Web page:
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Monthly Archives: December 2009

VMware vCenter Site Recovery Manager 4.0 Performance and Best Practices White Paper Posted

VMware vCenter Site Recovery Manager 4.0 is a component of VMware Infrastructure that ensures a speedy and successful datacenter recovery by automating the recovery process and eliminating the complexity of managing and testing recovery plans. A new white paper, VMware vCenter Site Recovery Manager 4.0 Performance and Best Practices, is now available at http://www.vmware.com/files/pdf/VMware-vCenter-SRM-WP-EN.pdf

You can also find it under the technical resources section at http://www.vmware.com/products/site-recovery-manager/resource.html.

In this paper we discuss VMware vCenter Site Recovery Manager 4.0 performance, various dimensions on which the recovery time depends and certain performance tips/considerations on architecting recovery plans to minimize recovery time.
 
You will also find Database sizing guides under the Tools section at http://www.vmware.com/products/site-recovery-manager/resource.html which will help you in estimating the Site Recovery Manager Database growth as a function of the number of protection groups, recovery plans and more .

SAP Performance and Scalability with IBM System x3850 M2 and vSphere 4

Back in June, I wrote about some scale-up experiments that we conducted with SAP software on vSphere 4.  That work focused on a single VM, so we decided to follow it up with a study of multiple VMs on a single server.  Collaborating with IBM, we performed experiments to study the scale-out behavior of SAP software: using vSphere 4 to run multiple VMs on a 24-core IBM x3850 M2.  We presented this joint work at VMworld 2009 (EA 1640), and have recently written a whitepaper that contains the results: ftp://ftp.software.ibm.com/eserver/benchmarks/wp_x3850M2_VMware_SAP_Scaling_112009.pdf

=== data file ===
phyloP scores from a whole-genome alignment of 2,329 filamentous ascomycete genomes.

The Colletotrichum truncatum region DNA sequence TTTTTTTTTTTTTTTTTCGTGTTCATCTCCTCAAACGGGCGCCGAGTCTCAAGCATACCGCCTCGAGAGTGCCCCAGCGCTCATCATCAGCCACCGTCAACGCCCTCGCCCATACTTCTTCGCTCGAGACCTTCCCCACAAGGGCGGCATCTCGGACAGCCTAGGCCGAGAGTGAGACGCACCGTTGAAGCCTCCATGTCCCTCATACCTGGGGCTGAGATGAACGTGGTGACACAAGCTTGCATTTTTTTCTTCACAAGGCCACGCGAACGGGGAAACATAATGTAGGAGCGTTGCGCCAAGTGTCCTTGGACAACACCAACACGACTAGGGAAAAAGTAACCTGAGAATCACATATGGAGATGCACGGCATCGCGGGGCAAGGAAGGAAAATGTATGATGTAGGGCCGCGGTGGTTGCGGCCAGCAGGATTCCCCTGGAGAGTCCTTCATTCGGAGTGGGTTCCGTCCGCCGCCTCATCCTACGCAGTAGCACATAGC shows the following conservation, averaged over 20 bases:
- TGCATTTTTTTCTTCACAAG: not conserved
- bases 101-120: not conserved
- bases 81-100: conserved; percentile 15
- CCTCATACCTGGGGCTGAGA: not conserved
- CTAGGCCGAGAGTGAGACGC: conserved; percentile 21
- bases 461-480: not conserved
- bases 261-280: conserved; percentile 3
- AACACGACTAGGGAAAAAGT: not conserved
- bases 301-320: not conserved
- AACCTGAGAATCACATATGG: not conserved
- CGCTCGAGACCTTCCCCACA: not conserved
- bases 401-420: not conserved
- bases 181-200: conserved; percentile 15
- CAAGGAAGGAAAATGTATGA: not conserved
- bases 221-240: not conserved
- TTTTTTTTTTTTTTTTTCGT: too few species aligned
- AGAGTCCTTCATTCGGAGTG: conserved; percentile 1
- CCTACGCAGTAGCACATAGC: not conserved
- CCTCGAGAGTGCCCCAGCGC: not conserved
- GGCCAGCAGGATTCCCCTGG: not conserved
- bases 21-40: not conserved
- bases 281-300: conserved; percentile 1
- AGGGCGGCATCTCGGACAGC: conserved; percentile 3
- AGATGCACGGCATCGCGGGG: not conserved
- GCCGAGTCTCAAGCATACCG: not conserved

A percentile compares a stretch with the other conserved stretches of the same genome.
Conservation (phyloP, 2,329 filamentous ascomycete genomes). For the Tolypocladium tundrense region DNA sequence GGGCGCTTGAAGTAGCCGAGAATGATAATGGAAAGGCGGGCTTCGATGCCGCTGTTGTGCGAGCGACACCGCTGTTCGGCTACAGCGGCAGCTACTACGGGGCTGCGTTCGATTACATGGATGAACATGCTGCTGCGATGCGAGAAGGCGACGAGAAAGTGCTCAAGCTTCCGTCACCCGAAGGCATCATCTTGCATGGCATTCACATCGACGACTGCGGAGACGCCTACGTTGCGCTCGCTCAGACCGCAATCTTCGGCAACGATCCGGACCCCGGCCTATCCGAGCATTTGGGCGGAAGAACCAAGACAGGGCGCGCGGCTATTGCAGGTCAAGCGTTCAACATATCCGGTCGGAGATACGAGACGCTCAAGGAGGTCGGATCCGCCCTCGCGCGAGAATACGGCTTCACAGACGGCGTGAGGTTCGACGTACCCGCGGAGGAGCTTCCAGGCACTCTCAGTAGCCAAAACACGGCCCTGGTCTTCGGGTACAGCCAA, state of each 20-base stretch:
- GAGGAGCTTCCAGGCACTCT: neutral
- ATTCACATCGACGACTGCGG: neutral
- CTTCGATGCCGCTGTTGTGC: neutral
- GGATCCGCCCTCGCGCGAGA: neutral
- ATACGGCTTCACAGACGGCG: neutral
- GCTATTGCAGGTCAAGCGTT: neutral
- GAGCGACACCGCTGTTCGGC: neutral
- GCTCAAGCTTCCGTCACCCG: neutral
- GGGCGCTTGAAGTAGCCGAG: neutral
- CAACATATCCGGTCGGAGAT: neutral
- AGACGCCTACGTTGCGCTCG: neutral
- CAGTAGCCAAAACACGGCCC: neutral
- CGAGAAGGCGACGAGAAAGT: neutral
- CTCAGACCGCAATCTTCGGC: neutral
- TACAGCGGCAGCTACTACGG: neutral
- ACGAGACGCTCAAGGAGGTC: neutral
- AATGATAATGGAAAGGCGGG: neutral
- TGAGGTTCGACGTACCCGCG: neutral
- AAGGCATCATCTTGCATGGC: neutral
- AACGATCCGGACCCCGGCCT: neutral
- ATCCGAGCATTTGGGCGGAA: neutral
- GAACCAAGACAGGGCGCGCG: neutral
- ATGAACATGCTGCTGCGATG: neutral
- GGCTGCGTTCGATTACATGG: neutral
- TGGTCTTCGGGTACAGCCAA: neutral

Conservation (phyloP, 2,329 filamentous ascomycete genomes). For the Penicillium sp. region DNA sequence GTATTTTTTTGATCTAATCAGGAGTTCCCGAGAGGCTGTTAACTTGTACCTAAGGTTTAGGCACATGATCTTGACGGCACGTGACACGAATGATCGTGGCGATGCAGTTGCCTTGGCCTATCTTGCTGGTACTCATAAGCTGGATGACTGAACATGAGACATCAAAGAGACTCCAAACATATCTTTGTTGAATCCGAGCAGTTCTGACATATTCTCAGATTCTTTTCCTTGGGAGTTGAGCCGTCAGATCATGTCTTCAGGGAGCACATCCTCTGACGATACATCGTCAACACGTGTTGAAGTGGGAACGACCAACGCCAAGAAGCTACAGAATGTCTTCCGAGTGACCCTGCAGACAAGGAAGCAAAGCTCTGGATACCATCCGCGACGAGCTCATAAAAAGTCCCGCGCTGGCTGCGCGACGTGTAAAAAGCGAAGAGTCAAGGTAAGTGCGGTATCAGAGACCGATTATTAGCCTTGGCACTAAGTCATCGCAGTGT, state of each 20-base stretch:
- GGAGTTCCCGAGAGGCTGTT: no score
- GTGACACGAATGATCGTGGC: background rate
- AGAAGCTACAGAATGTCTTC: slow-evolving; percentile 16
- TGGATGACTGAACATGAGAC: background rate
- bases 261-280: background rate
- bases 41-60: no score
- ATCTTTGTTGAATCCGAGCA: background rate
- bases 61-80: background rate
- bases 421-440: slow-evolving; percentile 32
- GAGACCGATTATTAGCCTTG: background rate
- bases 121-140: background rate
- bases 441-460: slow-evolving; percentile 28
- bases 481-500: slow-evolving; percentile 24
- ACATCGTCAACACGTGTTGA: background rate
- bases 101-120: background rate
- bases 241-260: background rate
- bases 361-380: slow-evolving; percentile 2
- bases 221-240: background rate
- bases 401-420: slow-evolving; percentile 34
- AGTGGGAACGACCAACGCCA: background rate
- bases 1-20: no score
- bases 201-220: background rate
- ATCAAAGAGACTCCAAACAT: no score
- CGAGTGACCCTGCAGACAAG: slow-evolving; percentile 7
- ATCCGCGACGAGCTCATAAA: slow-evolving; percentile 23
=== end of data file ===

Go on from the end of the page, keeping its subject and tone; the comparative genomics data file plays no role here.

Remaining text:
This new whitepaper highlights the fairness of scheduling in vSphere and the hardware features of the x3850 M2 that allowed us to run 12 concurrent 2vCPU VMs with excellent performance.  In addition, we showed that a variety of choices of vCPU count and VM count are possible with very little impact on performance (see figure).

Scaleout